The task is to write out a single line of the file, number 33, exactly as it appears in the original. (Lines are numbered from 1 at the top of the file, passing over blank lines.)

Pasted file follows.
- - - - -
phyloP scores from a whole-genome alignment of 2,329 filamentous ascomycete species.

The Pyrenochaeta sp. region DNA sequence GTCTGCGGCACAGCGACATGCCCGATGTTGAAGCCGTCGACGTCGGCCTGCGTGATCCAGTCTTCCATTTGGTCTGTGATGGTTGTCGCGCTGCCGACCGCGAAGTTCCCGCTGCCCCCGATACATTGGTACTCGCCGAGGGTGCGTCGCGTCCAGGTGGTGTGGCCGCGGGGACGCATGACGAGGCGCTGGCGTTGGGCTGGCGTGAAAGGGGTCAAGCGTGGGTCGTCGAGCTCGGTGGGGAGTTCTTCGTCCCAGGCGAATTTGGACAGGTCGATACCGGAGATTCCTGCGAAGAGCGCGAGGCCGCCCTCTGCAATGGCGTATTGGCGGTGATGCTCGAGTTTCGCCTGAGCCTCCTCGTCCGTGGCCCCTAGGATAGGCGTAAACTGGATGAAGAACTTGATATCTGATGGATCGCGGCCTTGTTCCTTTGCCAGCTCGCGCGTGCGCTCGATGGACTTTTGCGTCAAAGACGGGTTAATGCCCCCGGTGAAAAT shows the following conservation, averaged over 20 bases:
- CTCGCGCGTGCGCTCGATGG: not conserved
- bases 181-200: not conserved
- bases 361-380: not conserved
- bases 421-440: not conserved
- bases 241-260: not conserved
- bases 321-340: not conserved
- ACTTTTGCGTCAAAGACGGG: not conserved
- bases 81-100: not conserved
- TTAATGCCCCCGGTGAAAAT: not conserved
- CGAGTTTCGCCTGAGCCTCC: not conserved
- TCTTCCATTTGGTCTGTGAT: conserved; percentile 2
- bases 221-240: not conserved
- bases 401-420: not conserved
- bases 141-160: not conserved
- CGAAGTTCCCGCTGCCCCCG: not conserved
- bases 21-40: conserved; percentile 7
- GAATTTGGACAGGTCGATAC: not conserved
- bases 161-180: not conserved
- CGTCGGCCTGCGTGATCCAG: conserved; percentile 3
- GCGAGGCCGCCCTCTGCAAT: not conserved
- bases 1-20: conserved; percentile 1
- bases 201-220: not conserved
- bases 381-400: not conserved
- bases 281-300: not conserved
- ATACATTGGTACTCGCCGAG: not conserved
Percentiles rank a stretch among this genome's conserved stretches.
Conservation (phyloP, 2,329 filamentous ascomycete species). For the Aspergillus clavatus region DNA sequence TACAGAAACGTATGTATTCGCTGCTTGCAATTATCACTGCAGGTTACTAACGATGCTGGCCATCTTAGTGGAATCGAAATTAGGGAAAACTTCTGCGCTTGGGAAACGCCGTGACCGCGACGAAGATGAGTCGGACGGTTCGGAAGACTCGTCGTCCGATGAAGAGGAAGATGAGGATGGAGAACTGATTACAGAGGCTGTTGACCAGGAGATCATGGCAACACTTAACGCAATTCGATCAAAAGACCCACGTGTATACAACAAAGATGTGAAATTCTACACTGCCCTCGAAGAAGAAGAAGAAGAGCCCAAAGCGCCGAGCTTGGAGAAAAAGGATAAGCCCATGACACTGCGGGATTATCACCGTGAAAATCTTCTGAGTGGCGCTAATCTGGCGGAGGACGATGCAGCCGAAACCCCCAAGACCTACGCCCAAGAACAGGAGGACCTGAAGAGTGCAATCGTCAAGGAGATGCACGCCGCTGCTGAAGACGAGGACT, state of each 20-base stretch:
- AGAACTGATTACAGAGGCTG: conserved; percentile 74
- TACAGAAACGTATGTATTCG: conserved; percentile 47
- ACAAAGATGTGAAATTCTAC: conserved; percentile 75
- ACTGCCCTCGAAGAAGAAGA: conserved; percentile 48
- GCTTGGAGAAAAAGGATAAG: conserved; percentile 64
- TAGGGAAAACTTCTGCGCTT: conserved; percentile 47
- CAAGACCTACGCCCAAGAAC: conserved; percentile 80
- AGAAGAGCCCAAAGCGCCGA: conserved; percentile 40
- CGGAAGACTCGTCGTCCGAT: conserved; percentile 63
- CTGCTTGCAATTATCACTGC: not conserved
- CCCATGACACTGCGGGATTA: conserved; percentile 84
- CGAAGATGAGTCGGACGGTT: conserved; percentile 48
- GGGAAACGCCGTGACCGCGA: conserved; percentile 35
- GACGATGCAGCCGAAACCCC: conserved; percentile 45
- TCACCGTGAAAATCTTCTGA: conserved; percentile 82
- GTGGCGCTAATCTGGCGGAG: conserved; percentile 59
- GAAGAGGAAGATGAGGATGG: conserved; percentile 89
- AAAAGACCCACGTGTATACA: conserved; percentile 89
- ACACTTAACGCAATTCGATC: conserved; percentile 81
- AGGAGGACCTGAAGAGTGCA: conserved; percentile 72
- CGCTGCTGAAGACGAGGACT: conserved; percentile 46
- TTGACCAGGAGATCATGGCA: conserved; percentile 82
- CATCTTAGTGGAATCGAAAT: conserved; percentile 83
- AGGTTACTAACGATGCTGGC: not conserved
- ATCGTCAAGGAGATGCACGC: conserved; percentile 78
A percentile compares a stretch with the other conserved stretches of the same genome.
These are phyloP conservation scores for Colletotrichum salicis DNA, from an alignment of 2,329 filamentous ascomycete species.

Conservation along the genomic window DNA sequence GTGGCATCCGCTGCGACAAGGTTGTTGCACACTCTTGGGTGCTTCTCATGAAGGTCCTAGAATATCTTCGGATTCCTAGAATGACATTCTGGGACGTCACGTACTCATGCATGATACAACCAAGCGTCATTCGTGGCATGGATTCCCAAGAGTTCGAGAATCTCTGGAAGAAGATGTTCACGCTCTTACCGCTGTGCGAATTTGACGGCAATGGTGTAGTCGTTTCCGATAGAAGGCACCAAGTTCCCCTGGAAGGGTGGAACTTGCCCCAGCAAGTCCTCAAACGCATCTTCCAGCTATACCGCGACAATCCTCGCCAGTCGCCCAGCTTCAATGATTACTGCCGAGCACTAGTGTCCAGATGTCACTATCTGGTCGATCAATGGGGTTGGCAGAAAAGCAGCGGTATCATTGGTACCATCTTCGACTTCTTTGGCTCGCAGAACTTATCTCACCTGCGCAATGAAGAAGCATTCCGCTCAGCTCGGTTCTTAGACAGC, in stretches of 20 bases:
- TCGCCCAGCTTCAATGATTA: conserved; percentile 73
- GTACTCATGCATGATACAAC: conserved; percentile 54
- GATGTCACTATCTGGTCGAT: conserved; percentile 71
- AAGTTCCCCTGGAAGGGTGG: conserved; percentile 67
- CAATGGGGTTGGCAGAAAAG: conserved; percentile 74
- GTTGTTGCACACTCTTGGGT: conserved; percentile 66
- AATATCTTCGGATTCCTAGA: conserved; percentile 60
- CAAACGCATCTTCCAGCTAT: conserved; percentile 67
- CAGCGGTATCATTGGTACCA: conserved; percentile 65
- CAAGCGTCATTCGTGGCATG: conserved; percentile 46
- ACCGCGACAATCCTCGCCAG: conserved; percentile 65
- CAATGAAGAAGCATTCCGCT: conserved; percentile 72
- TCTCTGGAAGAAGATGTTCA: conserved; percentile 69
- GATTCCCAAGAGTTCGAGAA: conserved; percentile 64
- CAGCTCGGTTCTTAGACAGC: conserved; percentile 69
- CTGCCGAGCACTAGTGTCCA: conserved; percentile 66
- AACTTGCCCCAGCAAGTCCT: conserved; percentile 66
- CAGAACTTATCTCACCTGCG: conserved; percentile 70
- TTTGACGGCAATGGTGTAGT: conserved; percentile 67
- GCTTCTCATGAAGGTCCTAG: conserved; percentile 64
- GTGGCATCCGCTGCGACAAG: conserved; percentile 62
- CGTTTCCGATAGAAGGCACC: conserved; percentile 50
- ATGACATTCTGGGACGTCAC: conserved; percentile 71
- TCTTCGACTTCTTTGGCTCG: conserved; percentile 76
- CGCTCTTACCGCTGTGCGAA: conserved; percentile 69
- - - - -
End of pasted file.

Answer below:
- ACTGCCCTCGAAGAAGAAGA: conserved; percentile 48